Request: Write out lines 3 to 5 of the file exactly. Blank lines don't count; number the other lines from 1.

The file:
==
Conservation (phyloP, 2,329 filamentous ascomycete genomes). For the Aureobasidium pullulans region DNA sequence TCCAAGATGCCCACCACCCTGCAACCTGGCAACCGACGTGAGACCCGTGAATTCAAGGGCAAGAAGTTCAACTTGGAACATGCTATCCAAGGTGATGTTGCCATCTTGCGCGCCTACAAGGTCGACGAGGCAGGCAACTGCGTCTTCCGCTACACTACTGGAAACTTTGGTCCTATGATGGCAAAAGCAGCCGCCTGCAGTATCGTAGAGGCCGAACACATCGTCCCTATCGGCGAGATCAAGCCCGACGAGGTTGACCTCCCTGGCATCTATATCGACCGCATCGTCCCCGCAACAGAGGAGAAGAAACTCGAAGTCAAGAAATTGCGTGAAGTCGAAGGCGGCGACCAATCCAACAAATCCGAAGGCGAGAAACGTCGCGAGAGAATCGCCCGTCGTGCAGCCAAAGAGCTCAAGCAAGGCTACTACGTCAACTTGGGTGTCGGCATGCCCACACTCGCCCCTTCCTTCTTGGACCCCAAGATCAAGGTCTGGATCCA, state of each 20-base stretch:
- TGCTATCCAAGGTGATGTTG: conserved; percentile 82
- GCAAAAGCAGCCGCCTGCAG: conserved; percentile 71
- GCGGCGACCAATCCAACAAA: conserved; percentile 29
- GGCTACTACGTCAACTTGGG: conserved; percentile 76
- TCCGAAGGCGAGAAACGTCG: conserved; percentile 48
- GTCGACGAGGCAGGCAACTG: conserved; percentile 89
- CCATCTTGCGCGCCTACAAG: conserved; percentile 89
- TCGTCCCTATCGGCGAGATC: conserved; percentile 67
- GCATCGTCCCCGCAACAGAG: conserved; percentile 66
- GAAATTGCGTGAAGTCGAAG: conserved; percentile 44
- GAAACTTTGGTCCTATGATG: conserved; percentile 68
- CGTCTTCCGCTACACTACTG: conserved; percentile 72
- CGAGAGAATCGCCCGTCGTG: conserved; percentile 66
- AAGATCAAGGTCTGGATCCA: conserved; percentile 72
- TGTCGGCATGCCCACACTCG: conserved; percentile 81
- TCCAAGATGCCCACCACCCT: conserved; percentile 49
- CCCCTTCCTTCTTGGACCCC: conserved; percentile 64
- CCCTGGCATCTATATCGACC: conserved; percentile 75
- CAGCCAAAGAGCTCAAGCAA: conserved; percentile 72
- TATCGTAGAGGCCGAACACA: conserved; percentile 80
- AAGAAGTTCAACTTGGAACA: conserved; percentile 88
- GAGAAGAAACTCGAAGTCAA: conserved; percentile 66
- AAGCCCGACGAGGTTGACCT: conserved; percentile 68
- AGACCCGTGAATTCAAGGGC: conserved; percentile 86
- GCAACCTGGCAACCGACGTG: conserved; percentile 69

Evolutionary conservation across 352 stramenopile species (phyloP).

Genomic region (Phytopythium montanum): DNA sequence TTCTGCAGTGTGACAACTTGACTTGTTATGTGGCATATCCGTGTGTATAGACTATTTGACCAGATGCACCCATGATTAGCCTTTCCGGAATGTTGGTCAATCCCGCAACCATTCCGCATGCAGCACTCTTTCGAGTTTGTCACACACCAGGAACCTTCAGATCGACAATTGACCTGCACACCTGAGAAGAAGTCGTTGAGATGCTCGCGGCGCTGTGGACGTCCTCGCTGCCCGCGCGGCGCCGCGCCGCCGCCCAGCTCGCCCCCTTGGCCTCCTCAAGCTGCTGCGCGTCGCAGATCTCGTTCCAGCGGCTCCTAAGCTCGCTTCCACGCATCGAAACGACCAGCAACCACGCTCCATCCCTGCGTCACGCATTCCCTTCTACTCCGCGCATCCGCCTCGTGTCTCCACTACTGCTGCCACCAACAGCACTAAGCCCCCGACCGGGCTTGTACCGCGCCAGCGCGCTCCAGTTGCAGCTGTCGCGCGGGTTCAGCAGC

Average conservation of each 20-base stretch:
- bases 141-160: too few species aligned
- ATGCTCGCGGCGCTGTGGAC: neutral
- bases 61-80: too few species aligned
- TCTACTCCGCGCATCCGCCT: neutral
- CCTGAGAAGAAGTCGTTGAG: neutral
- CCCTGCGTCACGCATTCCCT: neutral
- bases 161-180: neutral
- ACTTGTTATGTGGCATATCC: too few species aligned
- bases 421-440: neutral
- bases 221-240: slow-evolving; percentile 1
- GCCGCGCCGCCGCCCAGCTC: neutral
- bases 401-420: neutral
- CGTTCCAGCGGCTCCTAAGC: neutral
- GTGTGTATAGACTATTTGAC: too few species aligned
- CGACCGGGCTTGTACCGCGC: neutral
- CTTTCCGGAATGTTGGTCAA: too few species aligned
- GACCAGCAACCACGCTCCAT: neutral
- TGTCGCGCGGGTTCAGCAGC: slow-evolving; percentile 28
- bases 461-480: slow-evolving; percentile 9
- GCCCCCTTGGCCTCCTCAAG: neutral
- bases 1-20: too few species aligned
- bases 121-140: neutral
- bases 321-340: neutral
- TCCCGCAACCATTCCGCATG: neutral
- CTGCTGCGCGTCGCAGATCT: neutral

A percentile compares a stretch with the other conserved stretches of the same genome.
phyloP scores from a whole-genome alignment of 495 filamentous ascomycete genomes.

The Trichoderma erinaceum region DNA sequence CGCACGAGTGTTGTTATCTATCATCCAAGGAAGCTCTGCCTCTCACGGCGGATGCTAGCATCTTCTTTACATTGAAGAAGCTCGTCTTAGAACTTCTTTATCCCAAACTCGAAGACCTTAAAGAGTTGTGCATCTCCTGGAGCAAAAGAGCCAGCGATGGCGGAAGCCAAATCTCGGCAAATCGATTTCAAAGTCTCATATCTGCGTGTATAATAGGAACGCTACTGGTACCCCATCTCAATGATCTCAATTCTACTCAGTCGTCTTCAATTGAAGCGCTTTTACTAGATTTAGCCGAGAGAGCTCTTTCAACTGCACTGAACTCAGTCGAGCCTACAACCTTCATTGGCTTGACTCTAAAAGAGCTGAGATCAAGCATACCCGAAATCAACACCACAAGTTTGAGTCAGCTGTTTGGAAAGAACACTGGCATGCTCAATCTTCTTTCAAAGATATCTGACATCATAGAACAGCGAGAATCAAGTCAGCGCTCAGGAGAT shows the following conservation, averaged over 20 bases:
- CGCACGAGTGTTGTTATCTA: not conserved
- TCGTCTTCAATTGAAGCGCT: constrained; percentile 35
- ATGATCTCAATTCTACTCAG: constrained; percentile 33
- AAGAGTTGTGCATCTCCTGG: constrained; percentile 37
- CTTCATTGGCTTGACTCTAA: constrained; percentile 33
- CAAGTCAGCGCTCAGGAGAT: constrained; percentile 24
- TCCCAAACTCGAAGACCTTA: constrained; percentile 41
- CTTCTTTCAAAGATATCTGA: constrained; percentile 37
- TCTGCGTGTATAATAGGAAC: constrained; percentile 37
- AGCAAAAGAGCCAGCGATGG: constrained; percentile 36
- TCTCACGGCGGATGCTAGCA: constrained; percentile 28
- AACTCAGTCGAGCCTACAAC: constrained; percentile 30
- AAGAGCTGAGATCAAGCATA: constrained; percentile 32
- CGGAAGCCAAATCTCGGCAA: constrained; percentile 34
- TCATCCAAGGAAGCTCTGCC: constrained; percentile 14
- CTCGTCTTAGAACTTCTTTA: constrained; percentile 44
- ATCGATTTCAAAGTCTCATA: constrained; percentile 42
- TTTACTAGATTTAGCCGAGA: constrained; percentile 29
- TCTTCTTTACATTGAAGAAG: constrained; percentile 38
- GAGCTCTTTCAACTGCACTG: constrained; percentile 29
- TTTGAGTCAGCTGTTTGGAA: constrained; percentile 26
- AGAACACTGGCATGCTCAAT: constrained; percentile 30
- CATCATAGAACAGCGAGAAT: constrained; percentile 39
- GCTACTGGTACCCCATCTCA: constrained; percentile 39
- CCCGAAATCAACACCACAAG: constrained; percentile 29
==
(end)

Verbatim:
- GCAAAAGCAGCCGCCTGCAG: conserved; percentile 71
- GCGGCGACCAATCCAACAAA: conserved; percentile 29
- GGCTACTACGTCAACTTGGG: conserved; percentile 76